I have a very specific scenario that I'm not sure is possible to fully support:

I have an ASP.NET application that uses Entity Framework 6.3 for it's data management.

I also have a generic audit library that I use to log when specific types of data are viewed. This library is designed to be ignorant of the data/objects it logs. I would like to log entity framework created objects in json serialized format.

The issue I am running into is when I attempt to serialize Entity Framework objects with virtual references. The serialization process will trigger a lazy load on all virtual properties.

There are a few solutions that will stop this:

  1. Disable Lazy Loading for an EF Context:

    public SomeContext() { this.Configuration.LazyLoadingEnabled = false; }

  2. Create a DTO from the Entity Framework Object and serialize that instead.

  3. Project the data into a new type when reading from the context.

Unfortunately, options 1 and 3 are off the table. I can't go back and modify the context to satisfy the needs of the logger for various reasons, one of which is that I am not the "owner" of the projects I'm modifying. Same goes for changing the data types returned.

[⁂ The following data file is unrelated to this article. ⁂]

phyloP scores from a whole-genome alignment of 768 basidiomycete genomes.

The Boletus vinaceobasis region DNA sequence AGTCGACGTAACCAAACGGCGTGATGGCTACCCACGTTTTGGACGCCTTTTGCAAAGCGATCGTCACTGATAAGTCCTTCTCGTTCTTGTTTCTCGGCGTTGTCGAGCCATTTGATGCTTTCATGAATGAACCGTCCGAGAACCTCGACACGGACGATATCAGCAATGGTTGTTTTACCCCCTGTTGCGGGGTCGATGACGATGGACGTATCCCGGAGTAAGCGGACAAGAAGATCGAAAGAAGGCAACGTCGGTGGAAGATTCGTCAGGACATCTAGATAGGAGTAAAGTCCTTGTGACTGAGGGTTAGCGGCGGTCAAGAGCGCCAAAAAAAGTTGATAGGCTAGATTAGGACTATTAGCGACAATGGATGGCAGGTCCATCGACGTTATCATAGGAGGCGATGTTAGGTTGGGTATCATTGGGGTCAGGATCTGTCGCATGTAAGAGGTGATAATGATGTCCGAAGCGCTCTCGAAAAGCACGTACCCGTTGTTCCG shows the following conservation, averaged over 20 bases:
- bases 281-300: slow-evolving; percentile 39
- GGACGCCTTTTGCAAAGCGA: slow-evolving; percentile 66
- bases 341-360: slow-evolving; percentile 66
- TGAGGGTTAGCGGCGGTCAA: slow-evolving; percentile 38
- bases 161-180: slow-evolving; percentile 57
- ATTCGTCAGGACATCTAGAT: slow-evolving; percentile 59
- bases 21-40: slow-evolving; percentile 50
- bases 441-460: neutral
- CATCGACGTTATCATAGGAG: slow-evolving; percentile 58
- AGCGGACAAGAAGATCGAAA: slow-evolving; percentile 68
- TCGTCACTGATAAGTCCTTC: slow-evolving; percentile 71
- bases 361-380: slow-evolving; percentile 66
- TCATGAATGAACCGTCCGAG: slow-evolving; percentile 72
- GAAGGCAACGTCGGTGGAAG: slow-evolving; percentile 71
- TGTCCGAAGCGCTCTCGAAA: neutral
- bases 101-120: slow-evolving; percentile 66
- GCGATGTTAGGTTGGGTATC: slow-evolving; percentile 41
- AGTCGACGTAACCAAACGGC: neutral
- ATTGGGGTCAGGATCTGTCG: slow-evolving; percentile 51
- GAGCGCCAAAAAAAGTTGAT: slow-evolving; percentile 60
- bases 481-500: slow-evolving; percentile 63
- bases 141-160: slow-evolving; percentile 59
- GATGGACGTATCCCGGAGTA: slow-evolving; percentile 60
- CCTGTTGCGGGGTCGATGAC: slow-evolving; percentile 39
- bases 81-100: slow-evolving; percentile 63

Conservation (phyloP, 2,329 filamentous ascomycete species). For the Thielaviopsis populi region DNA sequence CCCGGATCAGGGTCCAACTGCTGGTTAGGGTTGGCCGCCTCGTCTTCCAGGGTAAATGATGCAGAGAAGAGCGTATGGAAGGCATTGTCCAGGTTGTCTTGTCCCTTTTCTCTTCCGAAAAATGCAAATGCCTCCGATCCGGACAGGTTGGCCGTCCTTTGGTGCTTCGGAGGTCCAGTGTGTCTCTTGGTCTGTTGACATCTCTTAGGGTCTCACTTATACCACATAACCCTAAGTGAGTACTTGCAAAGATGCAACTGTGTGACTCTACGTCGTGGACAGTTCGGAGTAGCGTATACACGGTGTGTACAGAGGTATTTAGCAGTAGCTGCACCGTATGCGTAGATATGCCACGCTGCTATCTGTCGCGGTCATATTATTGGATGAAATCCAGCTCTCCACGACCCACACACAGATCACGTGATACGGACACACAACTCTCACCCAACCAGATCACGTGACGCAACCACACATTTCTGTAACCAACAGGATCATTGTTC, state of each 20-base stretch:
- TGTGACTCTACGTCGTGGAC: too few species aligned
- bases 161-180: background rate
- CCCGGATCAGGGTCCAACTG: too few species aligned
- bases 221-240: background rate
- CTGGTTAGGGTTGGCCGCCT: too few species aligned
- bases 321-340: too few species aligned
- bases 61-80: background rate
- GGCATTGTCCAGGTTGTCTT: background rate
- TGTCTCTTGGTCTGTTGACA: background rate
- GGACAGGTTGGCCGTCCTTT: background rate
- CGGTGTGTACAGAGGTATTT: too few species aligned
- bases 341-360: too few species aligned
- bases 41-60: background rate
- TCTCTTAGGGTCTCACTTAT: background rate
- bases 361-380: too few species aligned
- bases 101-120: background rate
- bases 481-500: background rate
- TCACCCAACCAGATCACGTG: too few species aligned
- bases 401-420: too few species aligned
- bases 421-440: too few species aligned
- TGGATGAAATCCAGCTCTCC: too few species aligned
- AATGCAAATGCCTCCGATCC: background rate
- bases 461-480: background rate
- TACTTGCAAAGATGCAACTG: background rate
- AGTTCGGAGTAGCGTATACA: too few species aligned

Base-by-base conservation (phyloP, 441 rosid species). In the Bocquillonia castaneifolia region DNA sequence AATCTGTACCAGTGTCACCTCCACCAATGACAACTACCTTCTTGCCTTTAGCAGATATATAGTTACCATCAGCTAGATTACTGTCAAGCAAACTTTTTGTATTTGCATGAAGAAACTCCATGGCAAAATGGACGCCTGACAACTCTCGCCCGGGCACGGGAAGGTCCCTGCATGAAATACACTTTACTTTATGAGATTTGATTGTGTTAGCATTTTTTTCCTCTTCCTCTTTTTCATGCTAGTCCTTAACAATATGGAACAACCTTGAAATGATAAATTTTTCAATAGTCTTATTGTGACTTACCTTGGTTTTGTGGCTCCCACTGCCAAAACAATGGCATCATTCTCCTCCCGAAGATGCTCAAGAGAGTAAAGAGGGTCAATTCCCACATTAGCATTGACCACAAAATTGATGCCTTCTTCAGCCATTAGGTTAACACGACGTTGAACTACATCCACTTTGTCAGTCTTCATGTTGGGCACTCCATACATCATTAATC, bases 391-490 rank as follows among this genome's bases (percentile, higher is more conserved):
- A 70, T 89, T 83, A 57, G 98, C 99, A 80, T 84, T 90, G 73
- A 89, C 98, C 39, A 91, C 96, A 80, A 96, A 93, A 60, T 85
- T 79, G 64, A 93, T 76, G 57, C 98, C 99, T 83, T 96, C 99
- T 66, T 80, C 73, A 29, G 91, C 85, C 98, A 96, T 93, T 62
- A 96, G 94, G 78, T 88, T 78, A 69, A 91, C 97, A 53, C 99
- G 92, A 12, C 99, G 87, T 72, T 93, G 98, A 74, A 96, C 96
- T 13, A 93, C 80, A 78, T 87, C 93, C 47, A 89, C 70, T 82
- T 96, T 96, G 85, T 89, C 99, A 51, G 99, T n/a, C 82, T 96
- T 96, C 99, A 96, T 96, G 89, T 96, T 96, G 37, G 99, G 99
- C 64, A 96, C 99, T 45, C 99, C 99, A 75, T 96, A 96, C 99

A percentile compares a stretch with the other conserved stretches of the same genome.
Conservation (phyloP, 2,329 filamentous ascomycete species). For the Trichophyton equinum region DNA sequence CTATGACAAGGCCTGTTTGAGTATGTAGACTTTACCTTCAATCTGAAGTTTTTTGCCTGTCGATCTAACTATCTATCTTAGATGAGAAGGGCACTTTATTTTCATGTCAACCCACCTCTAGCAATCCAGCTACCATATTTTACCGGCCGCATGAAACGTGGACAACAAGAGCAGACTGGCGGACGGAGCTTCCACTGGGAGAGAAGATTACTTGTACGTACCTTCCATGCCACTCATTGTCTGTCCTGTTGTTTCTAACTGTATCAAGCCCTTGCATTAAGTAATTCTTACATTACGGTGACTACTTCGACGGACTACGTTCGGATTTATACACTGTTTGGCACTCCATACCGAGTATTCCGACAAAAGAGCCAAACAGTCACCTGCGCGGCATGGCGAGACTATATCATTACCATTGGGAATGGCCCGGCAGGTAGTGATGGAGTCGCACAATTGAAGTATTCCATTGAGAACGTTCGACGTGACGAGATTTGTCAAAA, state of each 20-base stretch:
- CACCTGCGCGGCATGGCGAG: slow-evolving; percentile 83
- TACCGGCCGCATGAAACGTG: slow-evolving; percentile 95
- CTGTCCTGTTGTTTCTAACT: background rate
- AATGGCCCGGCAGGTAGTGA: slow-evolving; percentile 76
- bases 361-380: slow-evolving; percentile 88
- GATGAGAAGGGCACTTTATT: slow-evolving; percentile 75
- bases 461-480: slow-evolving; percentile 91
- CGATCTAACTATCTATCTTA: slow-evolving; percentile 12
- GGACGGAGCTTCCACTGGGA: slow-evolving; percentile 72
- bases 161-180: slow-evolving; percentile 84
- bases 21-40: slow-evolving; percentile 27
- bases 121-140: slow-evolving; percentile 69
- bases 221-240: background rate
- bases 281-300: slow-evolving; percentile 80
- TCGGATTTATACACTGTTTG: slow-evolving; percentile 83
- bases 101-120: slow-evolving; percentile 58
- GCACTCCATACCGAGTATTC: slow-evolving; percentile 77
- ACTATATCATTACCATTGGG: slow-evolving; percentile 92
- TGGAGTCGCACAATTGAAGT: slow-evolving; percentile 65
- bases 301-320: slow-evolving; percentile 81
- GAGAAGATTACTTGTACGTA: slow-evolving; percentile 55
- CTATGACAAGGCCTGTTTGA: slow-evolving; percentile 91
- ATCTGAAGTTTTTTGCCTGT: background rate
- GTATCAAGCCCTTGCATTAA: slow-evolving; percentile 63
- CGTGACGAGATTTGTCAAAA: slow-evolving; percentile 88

Basically I am trying to enter logs without impacting the functionality of the application whatsoever.

That leaves option 2. I could create a temporary DTO, log that, and then dispose of it. The problem with this approach is that whoever is adding the log references would need an understanding of the objects to create a DTO. I guess I could use something like Automapper to assist with this, but again, it's definitely a lot more work just to get around the fact that we cannot simply serialize the EF object.

My question is, is there an option 4? Is there a way to serialize an EF object without triggering the lazy loading while also not impacting the way the application current works?

Perhaps I could do some reflection into the EF object and do either copy the object or more directly direct the serialization.


Here is my suggestion.

Create another partial class for one of your Entity classes. Include in your partial class a Serialize() method that only serializes the fields that you want, and excludes those fields that are lazy loaded.

When you've figured out how to do that reliably, either write by hand new partial classes for each of the remaining Entity classes, or create a T4 class that generates those classes for you.

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